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were some students that commented both on the peer evaluation and the post-study survey that they did not try them. I blame myself for this lack of buy-in. If I could do this project again, I would spend more time truly teaching the strategies to the students, letting them practice them, and ensuring they understand not only how to use them, but why they are valuable in cooperative learning groups. I think many of the students either did not understand the roles and accountable talk strategies or did not see a benefit to them, and therefore were reluctant to try them. Another thing I would do differently if I engaged in a similar action research project is I would not plan out all my interventions before starting the study. I would try one intervention, see how it goes, and then design the next intervention to respond directly to the results. Although I am still happy with the interventions I performed, I did not have the freedom (partly due to time restrictions) to make many responsive changes during the study. It would have been interesting, for example, to try to have the students focus on only one accountable talk strategy at a time, or to allow students to choose their own groups and see how that goes. A more flexible research design would allow me to react to new and important learnings that arise unexpectedly during the course of the study. I have learned a few things about myself as a teacher. I have first learned that I really care about the opinions and feelings of the students in my class. I was fascinated to see their comments on both the peer-evaluations and the surveys regarding each of the interventions. I would like to incorporate more student feedback in my own class next year. I also learned that I need to carefully consider the demands I am placing on my students. I should have recognized that the accountable talk strategies were probably a little too complicated to teach to my 8th grade students all at once. It is sometimes hard to truly evaluate the difficulty level of certain things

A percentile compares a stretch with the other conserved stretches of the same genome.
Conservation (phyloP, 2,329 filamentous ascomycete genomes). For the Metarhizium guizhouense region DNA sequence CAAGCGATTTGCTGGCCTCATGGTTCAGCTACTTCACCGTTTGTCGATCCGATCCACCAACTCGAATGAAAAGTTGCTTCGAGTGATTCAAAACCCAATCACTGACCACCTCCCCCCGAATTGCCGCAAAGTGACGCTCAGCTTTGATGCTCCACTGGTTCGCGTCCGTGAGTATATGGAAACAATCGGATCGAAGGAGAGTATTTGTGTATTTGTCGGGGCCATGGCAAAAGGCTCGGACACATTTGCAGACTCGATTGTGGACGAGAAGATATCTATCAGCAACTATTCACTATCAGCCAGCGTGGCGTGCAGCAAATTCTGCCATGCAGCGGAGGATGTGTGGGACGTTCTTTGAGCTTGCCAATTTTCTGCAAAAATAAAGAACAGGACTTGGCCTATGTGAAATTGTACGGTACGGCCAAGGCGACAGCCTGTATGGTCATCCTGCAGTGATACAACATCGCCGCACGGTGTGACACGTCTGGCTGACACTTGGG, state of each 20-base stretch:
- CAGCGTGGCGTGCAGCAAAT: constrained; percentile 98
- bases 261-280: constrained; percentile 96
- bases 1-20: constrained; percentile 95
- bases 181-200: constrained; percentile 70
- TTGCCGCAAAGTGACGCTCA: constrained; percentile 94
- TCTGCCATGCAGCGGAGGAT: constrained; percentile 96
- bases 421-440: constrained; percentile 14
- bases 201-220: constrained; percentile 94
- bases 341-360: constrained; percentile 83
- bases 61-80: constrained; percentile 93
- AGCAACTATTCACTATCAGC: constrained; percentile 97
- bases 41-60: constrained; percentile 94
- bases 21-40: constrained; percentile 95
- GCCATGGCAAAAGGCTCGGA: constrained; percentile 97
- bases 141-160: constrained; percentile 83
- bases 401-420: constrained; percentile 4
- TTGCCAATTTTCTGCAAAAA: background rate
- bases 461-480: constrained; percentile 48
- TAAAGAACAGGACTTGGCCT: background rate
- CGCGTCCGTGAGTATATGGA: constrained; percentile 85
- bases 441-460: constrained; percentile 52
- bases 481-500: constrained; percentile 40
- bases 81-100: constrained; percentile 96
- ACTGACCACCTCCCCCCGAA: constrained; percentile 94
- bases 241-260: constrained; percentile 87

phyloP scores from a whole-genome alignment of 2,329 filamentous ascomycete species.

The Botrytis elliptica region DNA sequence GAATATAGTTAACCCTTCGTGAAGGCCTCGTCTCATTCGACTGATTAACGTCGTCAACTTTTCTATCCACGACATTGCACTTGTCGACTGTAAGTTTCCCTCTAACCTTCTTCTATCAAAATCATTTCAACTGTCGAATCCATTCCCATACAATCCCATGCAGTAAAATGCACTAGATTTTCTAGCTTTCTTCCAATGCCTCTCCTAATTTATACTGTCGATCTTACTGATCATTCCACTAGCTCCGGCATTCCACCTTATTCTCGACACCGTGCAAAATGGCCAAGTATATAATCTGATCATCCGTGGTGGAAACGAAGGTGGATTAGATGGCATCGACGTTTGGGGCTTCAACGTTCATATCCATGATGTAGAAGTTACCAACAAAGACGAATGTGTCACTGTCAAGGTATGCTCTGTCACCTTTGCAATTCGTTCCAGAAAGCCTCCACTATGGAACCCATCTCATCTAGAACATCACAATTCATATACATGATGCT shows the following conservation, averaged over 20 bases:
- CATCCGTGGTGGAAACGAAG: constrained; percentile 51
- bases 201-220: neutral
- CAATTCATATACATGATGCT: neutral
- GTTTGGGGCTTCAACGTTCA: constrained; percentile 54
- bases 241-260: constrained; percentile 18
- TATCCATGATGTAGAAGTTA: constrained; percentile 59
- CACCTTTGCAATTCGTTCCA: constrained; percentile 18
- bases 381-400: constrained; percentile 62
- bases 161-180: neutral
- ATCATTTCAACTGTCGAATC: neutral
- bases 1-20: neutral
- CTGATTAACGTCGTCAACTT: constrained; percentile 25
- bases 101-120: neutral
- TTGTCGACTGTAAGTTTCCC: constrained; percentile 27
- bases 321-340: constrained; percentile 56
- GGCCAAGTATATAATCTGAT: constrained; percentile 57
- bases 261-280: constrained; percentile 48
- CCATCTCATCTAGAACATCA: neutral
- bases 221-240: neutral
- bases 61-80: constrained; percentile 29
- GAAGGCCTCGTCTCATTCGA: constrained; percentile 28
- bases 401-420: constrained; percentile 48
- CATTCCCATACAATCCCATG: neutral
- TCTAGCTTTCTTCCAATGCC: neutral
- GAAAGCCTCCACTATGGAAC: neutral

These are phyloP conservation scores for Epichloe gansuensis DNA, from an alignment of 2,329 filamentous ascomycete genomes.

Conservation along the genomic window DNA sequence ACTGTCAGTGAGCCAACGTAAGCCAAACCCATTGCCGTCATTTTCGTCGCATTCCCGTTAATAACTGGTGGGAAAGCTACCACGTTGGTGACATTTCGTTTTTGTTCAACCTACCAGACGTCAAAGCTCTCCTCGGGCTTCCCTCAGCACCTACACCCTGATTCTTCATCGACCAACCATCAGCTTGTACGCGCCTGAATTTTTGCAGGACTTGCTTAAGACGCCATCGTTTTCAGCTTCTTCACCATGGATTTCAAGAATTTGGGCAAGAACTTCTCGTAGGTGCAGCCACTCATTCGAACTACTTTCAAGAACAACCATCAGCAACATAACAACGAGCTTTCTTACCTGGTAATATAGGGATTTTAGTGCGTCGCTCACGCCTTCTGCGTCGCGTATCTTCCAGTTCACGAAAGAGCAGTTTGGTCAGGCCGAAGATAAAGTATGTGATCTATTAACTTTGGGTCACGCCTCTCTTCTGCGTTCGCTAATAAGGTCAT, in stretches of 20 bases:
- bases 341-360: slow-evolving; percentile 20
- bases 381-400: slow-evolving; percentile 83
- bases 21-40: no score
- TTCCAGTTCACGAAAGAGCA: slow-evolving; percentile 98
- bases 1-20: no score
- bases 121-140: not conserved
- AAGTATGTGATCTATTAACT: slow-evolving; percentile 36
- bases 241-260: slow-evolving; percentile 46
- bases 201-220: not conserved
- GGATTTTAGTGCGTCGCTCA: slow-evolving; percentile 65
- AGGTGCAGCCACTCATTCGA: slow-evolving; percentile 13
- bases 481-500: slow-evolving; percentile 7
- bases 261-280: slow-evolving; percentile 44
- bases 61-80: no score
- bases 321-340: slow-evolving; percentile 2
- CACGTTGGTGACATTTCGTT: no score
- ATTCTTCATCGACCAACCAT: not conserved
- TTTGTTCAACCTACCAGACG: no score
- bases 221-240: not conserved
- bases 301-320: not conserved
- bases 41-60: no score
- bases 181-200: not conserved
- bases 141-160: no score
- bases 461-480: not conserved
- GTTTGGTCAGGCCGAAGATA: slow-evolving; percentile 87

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when they are so clear and understandable to me. Although I always want to challenge my students, it is important that they are given appropriate tasks. As a researcher I learned that I am capable of designing, implementing, and analyzing an action research project. Knowing that I am not only capable of this, but that it is also relatively simple in the end will definitely push me to perform more action research projects in the future. I also learned that, for my own sanity, I need to be very organized in my research design. I felt very uncomfortable with this research project until everything came together and I knew the main direction I was headed. Finally, I learned that it is important to systematically review the data as it is being collected. I waited to analyze most my data until the study was over. Had I begun to analyze earlier, I could have reacted to patterns or problems that I saw and would maybe have more clear conclusions as a result. Through this project I really learned the benefit of action research. I feel that I am now much more knowledgeable about cooperative group learning and will be able to more effectively implement it in my own classroom. Although I do not foresee myself performing another study quite as formally as this in the near future, it is something I would like to participate in once a year. I envision myself collaborating with another teacher to design a project, implement it, and compare results and findings. I think there are so many strengths in involving teachers in this sort of research. It is one thing to read an academic article, but quite another thing to try out a new strategy in your own classroom. Engaging in research ensures that teachers are constantly working to improve their techniques and build towards best practices. If teachers are feeling overwhelmed with their day-to-day duties as teachers, I do not advise them to add action research on top of that. But, if comfortable with their responsibilities, I highly recommend action research as a way to benefit both yourself as a teacher and your students as learners.